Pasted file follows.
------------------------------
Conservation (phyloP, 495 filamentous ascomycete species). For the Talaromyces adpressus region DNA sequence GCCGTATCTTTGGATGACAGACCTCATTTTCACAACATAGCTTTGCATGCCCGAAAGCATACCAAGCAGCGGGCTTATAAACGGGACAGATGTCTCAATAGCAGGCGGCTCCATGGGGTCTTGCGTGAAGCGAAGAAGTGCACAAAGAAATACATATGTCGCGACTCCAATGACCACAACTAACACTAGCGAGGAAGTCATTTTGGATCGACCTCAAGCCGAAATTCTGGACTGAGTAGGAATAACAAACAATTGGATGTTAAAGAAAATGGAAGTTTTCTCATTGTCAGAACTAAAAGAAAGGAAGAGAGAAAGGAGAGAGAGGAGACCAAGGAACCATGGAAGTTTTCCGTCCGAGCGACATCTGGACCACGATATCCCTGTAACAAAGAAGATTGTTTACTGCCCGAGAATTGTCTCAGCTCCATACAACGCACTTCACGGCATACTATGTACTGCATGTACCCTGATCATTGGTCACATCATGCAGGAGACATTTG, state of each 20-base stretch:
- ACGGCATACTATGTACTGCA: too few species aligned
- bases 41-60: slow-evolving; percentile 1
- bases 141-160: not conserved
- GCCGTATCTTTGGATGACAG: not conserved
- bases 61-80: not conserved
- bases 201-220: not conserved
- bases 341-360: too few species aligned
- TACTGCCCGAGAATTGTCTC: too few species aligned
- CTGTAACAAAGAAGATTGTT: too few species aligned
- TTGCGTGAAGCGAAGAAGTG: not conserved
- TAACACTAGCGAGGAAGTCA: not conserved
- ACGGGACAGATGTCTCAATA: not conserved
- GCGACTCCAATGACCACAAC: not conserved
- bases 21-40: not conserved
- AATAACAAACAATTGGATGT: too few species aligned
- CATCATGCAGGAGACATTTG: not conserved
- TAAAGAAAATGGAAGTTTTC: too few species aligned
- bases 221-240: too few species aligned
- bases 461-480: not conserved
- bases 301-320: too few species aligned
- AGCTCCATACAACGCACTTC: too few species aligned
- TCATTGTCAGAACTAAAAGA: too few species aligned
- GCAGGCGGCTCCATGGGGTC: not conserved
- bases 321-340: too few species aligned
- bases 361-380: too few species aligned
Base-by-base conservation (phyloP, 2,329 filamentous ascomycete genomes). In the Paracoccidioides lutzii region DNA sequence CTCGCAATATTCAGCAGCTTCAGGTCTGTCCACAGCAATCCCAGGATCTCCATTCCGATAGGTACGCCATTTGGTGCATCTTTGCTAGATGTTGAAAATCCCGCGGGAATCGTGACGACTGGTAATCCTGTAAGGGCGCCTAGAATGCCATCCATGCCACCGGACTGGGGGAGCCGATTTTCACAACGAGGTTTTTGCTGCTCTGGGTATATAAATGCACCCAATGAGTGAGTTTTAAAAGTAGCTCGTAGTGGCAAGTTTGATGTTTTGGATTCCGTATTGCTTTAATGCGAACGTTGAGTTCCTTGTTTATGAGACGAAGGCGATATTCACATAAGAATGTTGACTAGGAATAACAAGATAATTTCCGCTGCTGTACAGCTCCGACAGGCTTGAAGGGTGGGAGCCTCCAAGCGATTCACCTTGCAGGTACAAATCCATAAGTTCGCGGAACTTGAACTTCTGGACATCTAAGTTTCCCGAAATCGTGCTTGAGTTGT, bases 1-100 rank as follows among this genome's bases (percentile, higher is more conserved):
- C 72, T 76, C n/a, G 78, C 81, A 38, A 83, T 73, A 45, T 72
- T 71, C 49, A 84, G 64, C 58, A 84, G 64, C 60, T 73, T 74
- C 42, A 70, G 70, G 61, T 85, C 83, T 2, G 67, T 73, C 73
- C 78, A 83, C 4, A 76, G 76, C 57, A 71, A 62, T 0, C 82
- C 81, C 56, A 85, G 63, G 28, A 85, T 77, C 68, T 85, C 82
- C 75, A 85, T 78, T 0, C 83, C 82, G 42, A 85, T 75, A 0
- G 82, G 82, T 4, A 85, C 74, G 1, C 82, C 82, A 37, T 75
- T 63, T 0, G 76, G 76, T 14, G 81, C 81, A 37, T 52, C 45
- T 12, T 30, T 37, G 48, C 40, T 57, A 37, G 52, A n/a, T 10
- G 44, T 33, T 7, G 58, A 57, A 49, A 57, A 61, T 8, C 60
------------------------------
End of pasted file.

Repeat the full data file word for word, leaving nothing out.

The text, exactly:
Conservation (phyloP, 495 filamentous ascomycete species). For the Talaromyces adpressus region DNA sequence GCCGTATCTTTGGATGACAGACCTCATTTTCACAACATAGCTTTGCATGCCCGAAAGCATACCAAGCAGCGGGCTTATAAACGGGACAGATGTCTCAATAGCAGGCGGCTCCATGGGGTCTTGCGTGAAGCGAAGAAGTGCACAAAGAAATACATATGTCGCGACTCCAATGACCACAACTAACACTAGCGAGGAAGTCATTTTGGATCGACCTCAAGCCGAAATTCTGGACTGAGTAGGAATAACAAACAATTGGATGTTAAAGAAAATGGAAGTTTTCTCATTGTCAGAACTAAAAGAAAGGAAGAGAGAAAGGAGAGAGAGGAGACCAAGGAACCATGGAAGTTTTCCGTCCGAGCGACATCTGGACCACGATATCCCTGTAACAAAGAAGATTGTTTACTGCCCGAGAATTGTCTCAGCTCCATACAACGCACTTCACGGCATACTATGTACTGCATGTACCCTGATCATTGGTCACATCATGCAGGAGACATTTG, state of each 20-base stretch:
- ACGGCATACTATGTACTGCA: too few species aligned
- bases 41-60: slow-evolving; percentile 1
- bases 141-160: not conserved
- GCCGTATCTTTGGATGACAG: not conserved
- bases 61-80: not conserved
- bases 201-220: not conserved
- bases 341-360: too few species aligned
- TACTGCCCGAGAATTGTCTC: too few species aligned
- CTGTAACAAAGAAGATTGTT: too few species aligned
- TTGCGTGAAGCGAAGAAGTG: not conserved
- TAACACTAGCGAGGAAGTCA: not conserved
- ACGGGACAGATGTCTCAATA: not conserved
- GCGACTCCAATGACCACAAC: not conserved
- bases 21-40: not conserved
- AATAACAAACAATTGGATGT: too few species aligned
- CATCATGCAGGAGACATTTG: not conserved
- TAAAGAAAATGGAAGTTTTC: too few species aligned
- bases 221-240: too few species aligned
- bases 461-480: not conserved
- bases 301-320: too few species aligned
- AGCTCCATACAACGCACTTC: too few species aligned
- TCATTGTCAGAACTAAAAGA: too few species aligned
- GCAGGCGGCTCCATGGGGTC: not conserved
- bases 321-340: too few species aligned
- bases 361-380: too few species aligned
Base-by-base conservation (phyloP, 2,329 filamentous ascomycete genomes). In the Paracoccidioides lutzii region DNA sequence CTCGCAATATTCAGCAGCTTCAGGTCTGTCCACAGCAATCCCAGGATCTCCATTCCGATAGGTACGCCATTTGGTGCATCTTTGCTAGATGTTGAAAATCCCGCGGGAATCGTGACGACTGGTAATCCTGTAAGGGCGCCTAGAATGCCATCCATGCCACCGGACTGGGGGAGCCGATTTTCACAACGAGGTTTTTGCTGCTCTGGGTATATAAATGCACCCAATGAGTGAGTTTTAAAAGTAGCTCGTAGTGGCAAGTTTGATGTTTTGGATTCCGTATTGCTTTAATGCGAACGTTGAGTTCCTTGTTTATGAGACGAAGGCGATATTCACATAAGAATGTTGACTAGGAATAACAAGATAATTTCCGCTGCTGTACAGCTCCGACAGGCTTGAAGGGTGGGAGCCTCCAAGCGATTCACCTTGCAGGTACAAATCCATAAGTTCGCGGAACTTGAACTTCTGGACATCTAAGTTTCCCGAAATCGTGCTTGAGTTGT, bases 1-100 rank as follows among this genome's bases (percentile, higher is more conserved):
- C 72, T 76, C n/a, G 78, C 81, A 38, A 83, T 73, A 45, T 72
- T 71, C 49, A 84, G 64, C 58, A 84, G 64, C 60, T 73, T 74
- C 42, A 70, G 70, G 61, T 85, C 83, T 2, G 67, T 73, C 73
- C 78, A 83, C 4, A 76, G 76, C 57, A 71, A 62, T 0, C 82
- C 81, C 56, A 85, G 63, G 28, A 85, T 77, C 68, T 85, C 82
- C 75, A 85, T 78, T 0, C 83, C 82, G 42, A 85, T 75, A 0
- G 82, G 82, T 4, A 85, C 74, G 1, C 82, C 82, A 37, T 75
- T 63, T 0, G 76, G 76, T 14, G 81, C 81, A 37, T 52, C 45
- T 12, T 30, T 37, G 48, C 40, T 57, A 37, G 52, A n/a, T 10
- G 44, T 33, T 7, G 58, A 57, A 49, A 57, A 61, T 8, C 60